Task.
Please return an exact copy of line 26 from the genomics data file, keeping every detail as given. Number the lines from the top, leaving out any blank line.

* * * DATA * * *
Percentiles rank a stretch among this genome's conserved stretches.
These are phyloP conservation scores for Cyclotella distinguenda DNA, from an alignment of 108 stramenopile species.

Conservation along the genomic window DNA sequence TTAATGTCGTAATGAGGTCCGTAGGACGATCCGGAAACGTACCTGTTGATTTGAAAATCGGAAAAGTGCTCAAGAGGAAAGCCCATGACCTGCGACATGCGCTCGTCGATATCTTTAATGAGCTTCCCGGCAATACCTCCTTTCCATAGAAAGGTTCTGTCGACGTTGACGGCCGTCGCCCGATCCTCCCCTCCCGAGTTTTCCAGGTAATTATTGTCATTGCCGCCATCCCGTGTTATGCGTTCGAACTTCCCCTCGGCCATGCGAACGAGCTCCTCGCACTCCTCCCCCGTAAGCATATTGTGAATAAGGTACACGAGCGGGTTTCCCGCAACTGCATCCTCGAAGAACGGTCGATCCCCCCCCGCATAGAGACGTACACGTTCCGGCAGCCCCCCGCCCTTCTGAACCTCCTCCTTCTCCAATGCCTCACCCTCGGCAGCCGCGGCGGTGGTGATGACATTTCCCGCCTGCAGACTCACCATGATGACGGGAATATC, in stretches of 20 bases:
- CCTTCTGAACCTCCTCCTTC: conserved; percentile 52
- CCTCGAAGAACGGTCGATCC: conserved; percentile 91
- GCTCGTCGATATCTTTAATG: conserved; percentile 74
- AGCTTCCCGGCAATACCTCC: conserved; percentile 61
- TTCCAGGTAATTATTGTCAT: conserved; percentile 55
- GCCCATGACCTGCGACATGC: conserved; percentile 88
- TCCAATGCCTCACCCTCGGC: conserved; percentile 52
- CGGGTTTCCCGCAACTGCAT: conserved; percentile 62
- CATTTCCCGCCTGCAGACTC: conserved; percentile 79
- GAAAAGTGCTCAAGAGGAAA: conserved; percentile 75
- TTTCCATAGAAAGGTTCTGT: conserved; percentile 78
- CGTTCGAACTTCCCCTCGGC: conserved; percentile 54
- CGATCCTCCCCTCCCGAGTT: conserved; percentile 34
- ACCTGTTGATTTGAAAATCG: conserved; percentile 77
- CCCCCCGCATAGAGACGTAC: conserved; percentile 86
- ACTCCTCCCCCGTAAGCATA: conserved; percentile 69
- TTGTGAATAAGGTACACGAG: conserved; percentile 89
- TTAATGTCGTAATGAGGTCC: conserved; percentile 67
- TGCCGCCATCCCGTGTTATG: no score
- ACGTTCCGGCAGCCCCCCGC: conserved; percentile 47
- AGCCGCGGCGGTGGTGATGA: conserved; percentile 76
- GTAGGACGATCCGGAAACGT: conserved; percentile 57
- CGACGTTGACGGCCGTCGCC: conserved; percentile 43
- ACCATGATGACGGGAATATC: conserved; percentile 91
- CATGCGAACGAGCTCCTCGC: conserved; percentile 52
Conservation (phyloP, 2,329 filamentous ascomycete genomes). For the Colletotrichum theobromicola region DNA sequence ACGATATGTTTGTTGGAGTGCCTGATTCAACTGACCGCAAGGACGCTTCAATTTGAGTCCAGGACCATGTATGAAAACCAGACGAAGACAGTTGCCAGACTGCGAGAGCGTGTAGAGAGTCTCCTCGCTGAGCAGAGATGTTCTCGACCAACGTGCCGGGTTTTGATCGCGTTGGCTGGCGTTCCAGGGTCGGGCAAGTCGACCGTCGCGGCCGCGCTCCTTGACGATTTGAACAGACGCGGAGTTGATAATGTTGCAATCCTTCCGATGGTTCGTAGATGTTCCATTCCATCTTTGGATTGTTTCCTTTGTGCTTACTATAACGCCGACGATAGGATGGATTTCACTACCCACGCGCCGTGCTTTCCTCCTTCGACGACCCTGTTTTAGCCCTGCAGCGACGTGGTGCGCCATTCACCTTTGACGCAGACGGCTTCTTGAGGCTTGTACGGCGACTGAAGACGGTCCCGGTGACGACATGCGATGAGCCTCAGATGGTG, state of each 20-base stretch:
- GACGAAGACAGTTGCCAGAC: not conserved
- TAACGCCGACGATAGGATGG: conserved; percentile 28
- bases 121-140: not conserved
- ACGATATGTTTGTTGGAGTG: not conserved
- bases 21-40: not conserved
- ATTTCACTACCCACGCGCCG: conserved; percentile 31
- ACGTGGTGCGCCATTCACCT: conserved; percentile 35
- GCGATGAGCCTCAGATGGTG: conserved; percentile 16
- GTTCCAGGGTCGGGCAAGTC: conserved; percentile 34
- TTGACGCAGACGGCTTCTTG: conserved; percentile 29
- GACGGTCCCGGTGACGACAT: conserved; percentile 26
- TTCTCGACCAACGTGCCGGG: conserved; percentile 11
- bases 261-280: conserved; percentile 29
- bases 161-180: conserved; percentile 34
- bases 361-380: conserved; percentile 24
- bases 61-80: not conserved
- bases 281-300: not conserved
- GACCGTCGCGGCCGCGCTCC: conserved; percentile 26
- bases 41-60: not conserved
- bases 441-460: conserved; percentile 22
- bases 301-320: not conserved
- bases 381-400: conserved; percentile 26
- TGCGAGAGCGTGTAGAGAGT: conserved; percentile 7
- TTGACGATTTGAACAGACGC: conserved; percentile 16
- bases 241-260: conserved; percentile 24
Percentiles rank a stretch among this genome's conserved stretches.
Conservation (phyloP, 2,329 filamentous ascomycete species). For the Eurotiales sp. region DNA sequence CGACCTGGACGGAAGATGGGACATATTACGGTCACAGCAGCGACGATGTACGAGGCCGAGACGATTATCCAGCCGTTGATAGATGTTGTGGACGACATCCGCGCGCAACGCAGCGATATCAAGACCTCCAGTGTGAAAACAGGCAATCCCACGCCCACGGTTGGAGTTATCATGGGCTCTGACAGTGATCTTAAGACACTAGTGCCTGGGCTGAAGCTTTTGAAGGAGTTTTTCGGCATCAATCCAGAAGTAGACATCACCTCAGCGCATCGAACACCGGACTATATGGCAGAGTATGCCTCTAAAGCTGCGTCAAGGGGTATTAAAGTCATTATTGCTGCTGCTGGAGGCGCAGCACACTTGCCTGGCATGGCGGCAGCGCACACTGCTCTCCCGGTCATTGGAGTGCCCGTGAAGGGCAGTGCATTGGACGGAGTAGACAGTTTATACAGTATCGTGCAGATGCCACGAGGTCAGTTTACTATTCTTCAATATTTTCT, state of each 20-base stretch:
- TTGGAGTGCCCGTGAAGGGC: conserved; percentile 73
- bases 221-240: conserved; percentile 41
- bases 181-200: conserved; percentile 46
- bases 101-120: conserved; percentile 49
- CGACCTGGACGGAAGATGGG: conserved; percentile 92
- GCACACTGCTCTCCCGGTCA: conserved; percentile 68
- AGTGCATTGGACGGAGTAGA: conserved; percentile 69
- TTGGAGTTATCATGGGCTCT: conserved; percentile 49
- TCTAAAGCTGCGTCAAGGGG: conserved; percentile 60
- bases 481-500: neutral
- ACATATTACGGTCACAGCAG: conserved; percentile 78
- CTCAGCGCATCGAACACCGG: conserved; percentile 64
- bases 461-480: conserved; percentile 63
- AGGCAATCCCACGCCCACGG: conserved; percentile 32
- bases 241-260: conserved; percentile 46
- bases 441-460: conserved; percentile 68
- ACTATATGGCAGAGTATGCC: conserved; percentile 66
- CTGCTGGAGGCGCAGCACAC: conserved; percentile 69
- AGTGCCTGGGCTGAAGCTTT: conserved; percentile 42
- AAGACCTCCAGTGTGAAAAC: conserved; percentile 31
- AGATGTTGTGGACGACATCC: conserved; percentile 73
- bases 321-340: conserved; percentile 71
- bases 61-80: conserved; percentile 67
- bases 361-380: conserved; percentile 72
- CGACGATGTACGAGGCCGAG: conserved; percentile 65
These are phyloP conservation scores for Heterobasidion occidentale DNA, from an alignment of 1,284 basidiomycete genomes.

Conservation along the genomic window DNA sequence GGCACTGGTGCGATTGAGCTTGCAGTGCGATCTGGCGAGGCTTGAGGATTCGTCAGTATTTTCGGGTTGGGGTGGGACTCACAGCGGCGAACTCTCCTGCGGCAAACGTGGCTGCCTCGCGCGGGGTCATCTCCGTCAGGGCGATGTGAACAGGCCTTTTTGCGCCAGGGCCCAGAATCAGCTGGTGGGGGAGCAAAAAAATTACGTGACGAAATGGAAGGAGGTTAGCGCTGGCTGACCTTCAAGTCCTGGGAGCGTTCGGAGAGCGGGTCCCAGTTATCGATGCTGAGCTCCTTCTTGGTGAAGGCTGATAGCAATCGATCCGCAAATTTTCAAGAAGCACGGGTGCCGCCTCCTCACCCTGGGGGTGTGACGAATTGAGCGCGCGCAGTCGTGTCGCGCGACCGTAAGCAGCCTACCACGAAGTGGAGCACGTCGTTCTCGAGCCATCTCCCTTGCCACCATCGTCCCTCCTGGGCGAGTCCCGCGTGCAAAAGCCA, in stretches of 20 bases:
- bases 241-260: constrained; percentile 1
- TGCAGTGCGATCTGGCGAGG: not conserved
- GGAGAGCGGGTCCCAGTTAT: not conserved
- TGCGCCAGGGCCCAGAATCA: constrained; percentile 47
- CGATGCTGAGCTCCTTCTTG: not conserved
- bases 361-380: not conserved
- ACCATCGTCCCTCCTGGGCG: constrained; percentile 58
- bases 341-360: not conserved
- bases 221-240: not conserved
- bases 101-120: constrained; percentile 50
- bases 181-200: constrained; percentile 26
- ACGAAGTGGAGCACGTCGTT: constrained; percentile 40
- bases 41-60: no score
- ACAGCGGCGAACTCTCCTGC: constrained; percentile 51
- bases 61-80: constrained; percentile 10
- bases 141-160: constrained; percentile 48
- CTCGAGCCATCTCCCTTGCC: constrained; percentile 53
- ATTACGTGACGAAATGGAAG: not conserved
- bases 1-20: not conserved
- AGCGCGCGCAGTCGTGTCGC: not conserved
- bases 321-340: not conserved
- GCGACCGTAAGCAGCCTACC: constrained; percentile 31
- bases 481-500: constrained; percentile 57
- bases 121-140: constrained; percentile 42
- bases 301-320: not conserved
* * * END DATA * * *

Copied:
- CGACGTTGACGGCCGTCGCC: conserved; percentile 43